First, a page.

Getting advice on your savings and investments
When getting advice on your savings and investments it's important to know what type you're getting and to check that your adviser is authorised by the Financial Services Authority (FSA). You also need to understand whether you're getting advice or just 'information'.
Difference between information and advice
If you're looking for savings or investment advice it's important to bear in mind a few key points:
- anyone advising on or selling investments (eg life insurance, pensions, shares, and unit trusts) or mortgages must be authorised to do so by the Financial Services Authority (FSA)
- some firms are authorised to offer an 'advice' service, while others can only provide 'information' - firms must give you documents explaining which type of service they are offering (read more in the section 'Getting advice on investments')
- buying with advice puts you in a stronger position if you later discover that your investment was unsuitable
- the FSA doesn't regulate the sale of savings products, but a financial adviser may help you choose if they're already advising you on investments
Getting advice on investments
Investments may grow but this isn't guaranteed - they could fall in value or you could lose your money altogether. Because of these risks it's important to consider getting financial advice before buying an investment. An adviser will look at your individual circumstances and needs before making a recommendation, and will explain any investment risks.
Financial advisers may be authorised to offer advice in one or more areas, such as pensions, life/non-life insurance, general investments and/or mortgages.
Before making a recommendation, financial advisers must:
- ask you in detail about your financial situation and needs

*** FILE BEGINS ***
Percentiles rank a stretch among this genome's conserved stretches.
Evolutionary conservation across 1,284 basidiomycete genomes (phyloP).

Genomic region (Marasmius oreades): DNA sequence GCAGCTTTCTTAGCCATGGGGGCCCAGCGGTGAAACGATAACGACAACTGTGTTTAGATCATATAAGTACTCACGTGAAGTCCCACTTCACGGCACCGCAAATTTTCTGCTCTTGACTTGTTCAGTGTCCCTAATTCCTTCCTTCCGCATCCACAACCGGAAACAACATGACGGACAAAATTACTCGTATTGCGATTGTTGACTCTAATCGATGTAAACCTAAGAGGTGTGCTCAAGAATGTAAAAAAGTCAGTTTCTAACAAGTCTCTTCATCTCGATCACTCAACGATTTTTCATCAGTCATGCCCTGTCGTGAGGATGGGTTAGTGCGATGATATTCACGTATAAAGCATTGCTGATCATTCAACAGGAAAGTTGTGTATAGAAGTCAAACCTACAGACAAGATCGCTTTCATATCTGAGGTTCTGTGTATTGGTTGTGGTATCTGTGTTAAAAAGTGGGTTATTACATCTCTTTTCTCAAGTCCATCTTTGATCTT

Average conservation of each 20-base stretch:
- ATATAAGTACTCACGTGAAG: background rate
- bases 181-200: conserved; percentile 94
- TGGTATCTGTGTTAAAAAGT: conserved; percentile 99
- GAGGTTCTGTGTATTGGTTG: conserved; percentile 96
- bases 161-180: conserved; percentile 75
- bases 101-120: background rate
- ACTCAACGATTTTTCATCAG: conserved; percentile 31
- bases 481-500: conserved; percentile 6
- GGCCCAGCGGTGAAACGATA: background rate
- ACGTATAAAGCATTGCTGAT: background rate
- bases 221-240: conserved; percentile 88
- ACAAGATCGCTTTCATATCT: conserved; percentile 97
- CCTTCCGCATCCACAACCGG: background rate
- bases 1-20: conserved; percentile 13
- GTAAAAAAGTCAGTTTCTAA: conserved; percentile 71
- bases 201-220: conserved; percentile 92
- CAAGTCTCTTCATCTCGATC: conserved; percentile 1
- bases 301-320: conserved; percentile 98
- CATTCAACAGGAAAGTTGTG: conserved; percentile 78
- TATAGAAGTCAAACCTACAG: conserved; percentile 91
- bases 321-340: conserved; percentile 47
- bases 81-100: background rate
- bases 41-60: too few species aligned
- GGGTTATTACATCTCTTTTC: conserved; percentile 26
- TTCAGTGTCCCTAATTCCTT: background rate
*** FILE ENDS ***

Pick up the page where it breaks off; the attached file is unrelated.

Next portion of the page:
- explain why the product they recommend is suitable
- give you clear information about the costs
Comparing the service and products on offer
Under FSA rules financial advisers must give you documents carrying the Keyfacts sign. These are in a standard format and are designed to make it easier for you to compare what you're being offered by explaining:
- the type of service they offer (information or advice)
- whose products they choose from (the whole market, from a limited range or from just one provider)
- how you're being charged for the service (fees and/or commission).
(Firms can only say they offer independent advice if they recommend from the whole market and also offer you the option to pay a fee rather than commission.)
A financial adviser must also give you a 'key features' document before you buy any investment product (sometimes called a 'key facts illustration' for mortgages). This will describe the nature, aims and risks of the scheme in a standard format to help you understand and compare it to other products. It will also confirm how your adviser will be paid.
Because savings products are 'low risk' (you usually get back at least what you put in, and usually interest on top), financial advisers don't need to be specifically 'authorised' by the FSA to give advice about them. However, if an adviser is already advising you on investments they may help you choose savings products based on the information available.
Similarly, banks, building societies, and National Savings and Investments (NS&I) will give you 'information' to help you choose from their own savings range and they may offer you advice but the final decision will always be yours.
Of course you don't need to involve anyone in your savings decision if you don't want to: you can compare what's available yourself, using tables available in specialist magazines, the Sunday newspapers or online (including the FSA's comparative tables) and then make your own decision.
How to find a financial adviser
You'll find financial advisers listed in telephone directories and business pages, and on the internet (the FSA link below offers a good starting point ). You can also ask friends for personal recommendations.
Most banks and building societies also have financial advisers. Bear in mind that they're often tied to selling their company's products, or a limited range of alternatives.
Can a stockbroker give you advice?
Stockbrokers are authorised and regulated by the FSA. Some are authorised to offer an 'execution only service' only (they buy and sell shares for you in return for a fee but don't offer advice). Others are also authorised to offer advice on what to buy or sell. They will usually charge an extra fee for giving advice.